- Under Additional Properties, click Ports. On the next screen, make a note of the port number for SOAP_CONNECTOR_ADDRESS. The WebSphere Administrative Console lists the SOAP Connector Address in two different sections. You must ensure you use the path provided in step 1 for WebSphere Deployment Manager. If you use the SOAP port listed at Servers > Application Servers > [serverName] > Communications > Ports, you will see the following error when running LiveCycle Configuration Manager:
com.adobe.livecycle.cdv.util.JaclResponseParser, parseString: WASX7017E: Exception received while
running file "..scriptsjaclconfig.jacl"; exception information: com.ibm.ws.scripting.ScriptingException: WASX7070E: The configuration service is not available.
For more information on IBM WebSphere, click here.
Original article at http://blogs.adobe.com/livecycledocs/2010/11/determining-soap-port-websphere.html.
When the storeContent operation for Content Services 9 is invoked with more than 30 threads, the WebSphere application server may stop responding.
Follow these steps to resolve the issue:
- In WebSphere Administrative Console, click Servers > Server Types > WebSphere application servers and then click a server name.
- In the right pane, click Thread pools under Additional Properties.
- Click WebContainer and, on the Configuration page, increase the value of the Maximum Size field by double the number of threads that you need to run. For example, increase the value of the Maximum Size field by 80 if you want to run 40 threads.
- Click Apply or OK.
- Click Save directly to the master configuration.
- Restart the WebSphere application server.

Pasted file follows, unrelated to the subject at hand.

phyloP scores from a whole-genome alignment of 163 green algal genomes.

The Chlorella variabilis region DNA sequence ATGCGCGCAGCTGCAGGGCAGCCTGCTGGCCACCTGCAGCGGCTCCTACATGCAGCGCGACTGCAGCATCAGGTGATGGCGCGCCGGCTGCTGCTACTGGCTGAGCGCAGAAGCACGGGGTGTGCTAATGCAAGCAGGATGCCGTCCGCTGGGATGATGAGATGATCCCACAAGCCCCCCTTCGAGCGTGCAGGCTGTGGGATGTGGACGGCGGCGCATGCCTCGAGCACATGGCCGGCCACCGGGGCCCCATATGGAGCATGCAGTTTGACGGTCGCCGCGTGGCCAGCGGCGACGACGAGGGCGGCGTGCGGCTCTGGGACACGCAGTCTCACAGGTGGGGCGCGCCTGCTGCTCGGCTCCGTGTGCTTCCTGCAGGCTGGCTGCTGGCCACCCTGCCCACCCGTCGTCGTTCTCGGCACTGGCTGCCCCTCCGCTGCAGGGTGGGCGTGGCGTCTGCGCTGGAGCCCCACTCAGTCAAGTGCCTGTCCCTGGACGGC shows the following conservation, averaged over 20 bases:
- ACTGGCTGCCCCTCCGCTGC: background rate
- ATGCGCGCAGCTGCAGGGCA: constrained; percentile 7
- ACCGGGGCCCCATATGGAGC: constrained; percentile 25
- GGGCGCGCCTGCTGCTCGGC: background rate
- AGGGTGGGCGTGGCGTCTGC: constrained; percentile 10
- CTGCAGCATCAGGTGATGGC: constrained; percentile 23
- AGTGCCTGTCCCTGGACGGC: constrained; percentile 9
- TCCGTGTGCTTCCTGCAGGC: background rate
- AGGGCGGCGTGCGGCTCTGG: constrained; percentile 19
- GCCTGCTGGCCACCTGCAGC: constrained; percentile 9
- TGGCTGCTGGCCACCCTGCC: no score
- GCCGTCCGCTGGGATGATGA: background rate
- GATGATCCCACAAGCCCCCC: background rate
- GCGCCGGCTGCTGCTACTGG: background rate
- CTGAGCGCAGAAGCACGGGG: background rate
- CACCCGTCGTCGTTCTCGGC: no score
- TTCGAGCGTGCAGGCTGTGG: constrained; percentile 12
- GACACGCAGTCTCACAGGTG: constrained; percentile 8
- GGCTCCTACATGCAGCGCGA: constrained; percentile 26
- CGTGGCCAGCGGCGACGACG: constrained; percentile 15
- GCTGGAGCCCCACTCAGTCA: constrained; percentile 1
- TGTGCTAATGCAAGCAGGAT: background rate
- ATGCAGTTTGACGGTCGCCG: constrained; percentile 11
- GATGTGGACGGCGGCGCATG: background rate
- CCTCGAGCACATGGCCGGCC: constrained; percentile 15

Original article at http://blogs.adobe.com/livecycledocs/2011/02/content-services-websphere-stops-responding-when-many-concurrent-threads-are-running.html.
If you had a database outage or failure while JBoss was up, you’re likely in a situation where you would have to restart JBoss because the database connections didn’t get reconnected for you. You’re likely also faced with a massive set of log files due to the data source complaining about it not being able to connect to the database.
If you want JBoss to automatically reconnect the data source pool(s) for you, here’s some settings to use (only valid if using a “local-tx-datasource”):
2) <check-valid-connection-sql>an efficient select statement</check-valid-connection-sql>
In the above settings, if the data source connectivity is lost (database down or network failure) – then JBoss will automatically attempt to reconnect 50 times every 15 seconds. You can obviously set those numbers to values suitable to your environment. It’s also important to set the failOverReadOnly flag to false as it ensures that recovered connections are writable.
Additionally, some people prefer to include a valid and efficient SQL statement in the “check-valid-connection”, it’s completely optional but a good practice in environments where stale connections are common. Optionally, there’s also “new-connection-sql” which will check on newly created connections.
Original article at http://blogs.adobe.com/livecycle/2011/03/setting-up-jboss-to-auto-reconnect-after-database-outage.html.